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Classical Traditions in Modern Fantasy$
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Brett M. Rogers and Benjamin Eldon Stevens

Print publication date: 2017

Print ISBN-13: 9780190610050

Published to Oxford Scholarship Online: February 2017

DOI: 10.1093/acprof:oso/9780190610050.001.0001

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C. S. Lewis’s The Voyage of the “Dawn Treader” and Apuleius’ Metamorphoses

C. S. Lewis’s The Voyage of the “Dawn Treader” and Apuleius’ Metamorphoses

Chapter:
(p.145) 6 C. S. Lewis’s The Voyage of the “Dawn Treader” and Apuleius’ Metamorphoses
Source:
Classical Traditions in Modern Fantasy
Author(s):

Jeffrey T. Winkle

Publisher:
Oxford University Press
DOI:10.1093/acprof:oso/9780190610050.003.0007

Jeffrey T. Winkle, in “C. S. Lewis’s The Voyage of the “Dawn Treader” and Apuleius’ Metamorphoses,” examines the ancient narrative and philosophical traditions that provided thematic and theological foundations for Lewis’s work. Winkle explores the observation that C. S. Lewis’s The Voyage of the “Dawn Treader” (1952) is, more so than the other books in the Narnia series, “generally about the spiritual life.” In comparing the many similarities between Apuleius’ narrator Lucius (transformed into an ass) and Lewis’s character Eustace Scrubb (transformed into a dragon), Winkle argues that both characters are ‘Platonic sinners,’ rendered and allowed to develop in accordance with Middle-Platonic morality and imagery that bridges classical and medieval worlds.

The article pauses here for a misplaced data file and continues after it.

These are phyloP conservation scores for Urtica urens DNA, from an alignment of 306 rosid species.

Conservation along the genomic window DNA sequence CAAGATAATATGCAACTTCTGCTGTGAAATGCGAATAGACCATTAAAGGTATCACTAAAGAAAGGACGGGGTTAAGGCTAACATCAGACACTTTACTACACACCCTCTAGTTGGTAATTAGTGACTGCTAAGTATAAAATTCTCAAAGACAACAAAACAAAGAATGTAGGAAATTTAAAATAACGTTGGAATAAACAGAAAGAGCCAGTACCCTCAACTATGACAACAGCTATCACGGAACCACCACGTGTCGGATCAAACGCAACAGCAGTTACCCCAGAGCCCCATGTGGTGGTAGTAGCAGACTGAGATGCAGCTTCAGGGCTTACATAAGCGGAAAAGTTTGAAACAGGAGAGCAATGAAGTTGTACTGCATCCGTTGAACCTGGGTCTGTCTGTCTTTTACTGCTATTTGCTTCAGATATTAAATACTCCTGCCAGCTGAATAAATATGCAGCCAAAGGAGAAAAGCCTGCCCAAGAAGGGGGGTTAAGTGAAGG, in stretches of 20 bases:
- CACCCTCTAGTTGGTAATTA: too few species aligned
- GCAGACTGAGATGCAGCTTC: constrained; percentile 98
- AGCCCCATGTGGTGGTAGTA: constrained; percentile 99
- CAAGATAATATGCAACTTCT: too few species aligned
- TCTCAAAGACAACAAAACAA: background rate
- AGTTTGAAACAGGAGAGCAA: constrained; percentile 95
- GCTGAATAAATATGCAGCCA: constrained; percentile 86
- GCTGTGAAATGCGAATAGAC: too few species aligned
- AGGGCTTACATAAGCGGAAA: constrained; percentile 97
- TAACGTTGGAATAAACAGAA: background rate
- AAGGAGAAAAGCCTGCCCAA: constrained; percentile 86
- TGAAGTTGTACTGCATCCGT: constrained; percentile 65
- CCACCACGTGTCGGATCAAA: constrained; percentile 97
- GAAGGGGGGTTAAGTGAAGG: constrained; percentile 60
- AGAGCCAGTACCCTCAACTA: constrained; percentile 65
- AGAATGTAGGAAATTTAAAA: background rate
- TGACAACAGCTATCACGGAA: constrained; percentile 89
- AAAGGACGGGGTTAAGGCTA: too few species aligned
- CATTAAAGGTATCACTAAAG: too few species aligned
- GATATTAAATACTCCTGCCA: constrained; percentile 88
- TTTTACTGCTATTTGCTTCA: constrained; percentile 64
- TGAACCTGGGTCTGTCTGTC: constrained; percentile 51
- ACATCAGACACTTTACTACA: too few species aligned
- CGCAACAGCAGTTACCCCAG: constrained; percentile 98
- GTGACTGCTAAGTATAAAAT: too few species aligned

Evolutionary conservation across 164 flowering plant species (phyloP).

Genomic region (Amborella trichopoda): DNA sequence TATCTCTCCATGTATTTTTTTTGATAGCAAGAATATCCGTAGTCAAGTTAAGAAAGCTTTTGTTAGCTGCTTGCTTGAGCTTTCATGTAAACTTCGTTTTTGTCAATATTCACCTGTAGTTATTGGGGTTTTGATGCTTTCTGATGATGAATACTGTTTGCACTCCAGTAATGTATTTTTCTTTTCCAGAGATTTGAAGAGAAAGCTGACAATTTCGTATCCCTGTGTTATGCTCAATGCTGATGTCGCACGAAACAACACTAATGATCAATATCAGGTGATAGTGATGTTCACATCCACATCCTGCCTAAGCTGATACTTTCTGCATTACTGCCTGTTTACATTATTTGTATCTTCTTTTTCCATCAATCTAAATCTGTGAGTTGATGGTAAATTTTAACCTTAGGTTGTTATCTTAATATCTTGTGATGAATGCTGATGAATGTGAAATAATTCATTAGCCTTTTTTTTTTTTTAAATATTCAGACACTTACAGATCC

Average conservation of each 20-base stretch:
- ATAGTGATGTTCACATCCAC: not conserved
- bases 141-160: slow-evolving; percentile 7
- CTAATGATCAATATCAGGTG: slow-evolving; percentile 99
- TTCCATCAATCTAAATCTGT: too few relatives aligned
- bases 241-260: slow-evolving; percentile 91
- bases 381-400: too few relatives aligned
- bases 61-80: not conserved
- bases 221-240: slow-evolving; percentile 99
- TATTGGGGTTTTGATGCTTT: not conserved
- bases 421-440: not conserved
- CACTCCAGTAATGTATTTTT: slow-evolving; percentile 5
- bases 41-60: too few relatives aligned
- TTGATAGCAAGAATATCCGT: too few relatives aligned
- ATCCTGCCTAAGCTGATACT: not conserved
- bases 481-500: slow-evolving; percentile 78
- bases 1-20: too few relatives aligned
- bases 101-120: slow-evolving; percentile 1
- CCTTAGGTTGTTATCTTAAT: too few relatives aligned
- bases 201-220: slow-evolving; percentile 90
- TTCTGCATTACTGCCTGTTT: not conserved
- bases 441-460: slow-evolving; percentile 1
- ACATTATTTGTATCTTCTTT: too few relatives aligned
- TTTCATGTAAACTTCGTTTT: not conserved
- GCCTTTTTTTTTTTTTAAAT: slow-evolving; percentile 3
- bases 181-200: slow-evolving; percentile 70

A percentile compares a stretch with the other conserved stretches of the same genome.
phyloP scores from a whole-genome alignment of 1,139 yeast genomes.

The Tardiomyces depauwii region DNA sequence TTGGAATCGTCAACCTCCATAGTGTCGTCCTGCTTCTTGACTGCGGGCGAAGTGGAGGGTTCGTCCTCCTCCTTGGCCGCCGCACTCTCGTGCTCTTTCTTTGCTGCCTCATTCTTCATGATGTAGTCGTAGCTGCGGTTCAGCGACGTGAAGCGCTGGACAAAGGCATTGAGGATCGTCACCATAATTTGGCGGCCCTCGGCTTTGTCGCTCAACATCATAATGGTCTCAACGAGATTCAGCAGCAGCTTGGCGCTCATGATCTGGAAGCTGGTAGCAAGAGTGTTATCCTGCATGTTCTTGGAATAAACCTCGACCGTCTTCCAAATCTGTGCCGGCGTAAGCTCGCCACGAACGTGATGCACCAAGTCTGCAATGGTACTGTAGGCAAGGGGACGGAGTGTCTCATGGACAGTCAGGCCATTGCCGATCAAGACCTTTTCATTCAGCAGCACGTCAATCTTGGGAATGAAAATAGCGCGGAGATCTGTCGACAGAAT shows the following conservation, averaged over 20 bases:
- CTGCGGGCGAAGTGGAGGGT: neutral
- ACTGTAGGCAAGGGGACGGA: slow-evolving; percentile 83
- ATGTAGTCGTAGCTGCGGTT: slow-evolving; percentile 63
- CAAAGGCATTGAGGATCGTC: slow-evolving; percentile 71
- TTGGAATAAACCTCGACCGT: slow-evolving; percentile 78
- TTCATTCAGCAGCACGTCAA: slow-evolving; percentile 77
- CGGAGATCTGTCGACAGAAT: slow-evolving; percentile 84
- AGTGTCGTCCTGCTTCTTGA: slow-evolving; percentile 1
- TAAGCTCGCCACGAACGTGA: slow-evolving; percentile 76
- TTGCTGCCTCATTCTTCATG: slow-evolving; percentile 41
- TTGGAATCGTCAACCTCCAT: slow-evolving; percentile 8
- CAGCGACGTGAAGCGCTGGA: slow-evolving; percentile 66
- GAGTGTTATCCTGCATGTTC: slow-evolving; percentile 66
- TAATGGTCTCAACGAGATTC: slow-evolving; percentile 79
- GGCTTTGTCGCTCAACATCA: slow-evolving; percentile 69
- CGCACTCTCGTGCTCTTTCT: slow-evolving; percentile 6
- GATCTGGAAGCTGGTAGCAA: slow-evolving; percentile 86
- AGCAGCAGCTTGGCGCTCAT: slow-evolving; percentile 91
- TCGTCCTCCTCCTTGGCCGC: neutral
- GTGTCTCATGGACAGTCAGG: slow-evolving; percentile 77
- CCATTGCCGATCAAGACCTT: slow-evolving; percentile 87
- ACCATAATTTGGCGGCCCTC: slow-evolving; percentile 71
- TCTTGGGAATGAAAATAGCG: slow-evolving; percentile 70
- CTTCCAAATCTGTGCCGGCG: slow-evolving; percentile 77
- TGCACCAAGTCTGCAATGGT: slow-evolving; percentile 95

Keywords:   Apuleius, Lewis, C. S, Metamorphoses (aka The Golden Ass), Platonism, Voyage of the “Dawn Treader”, The

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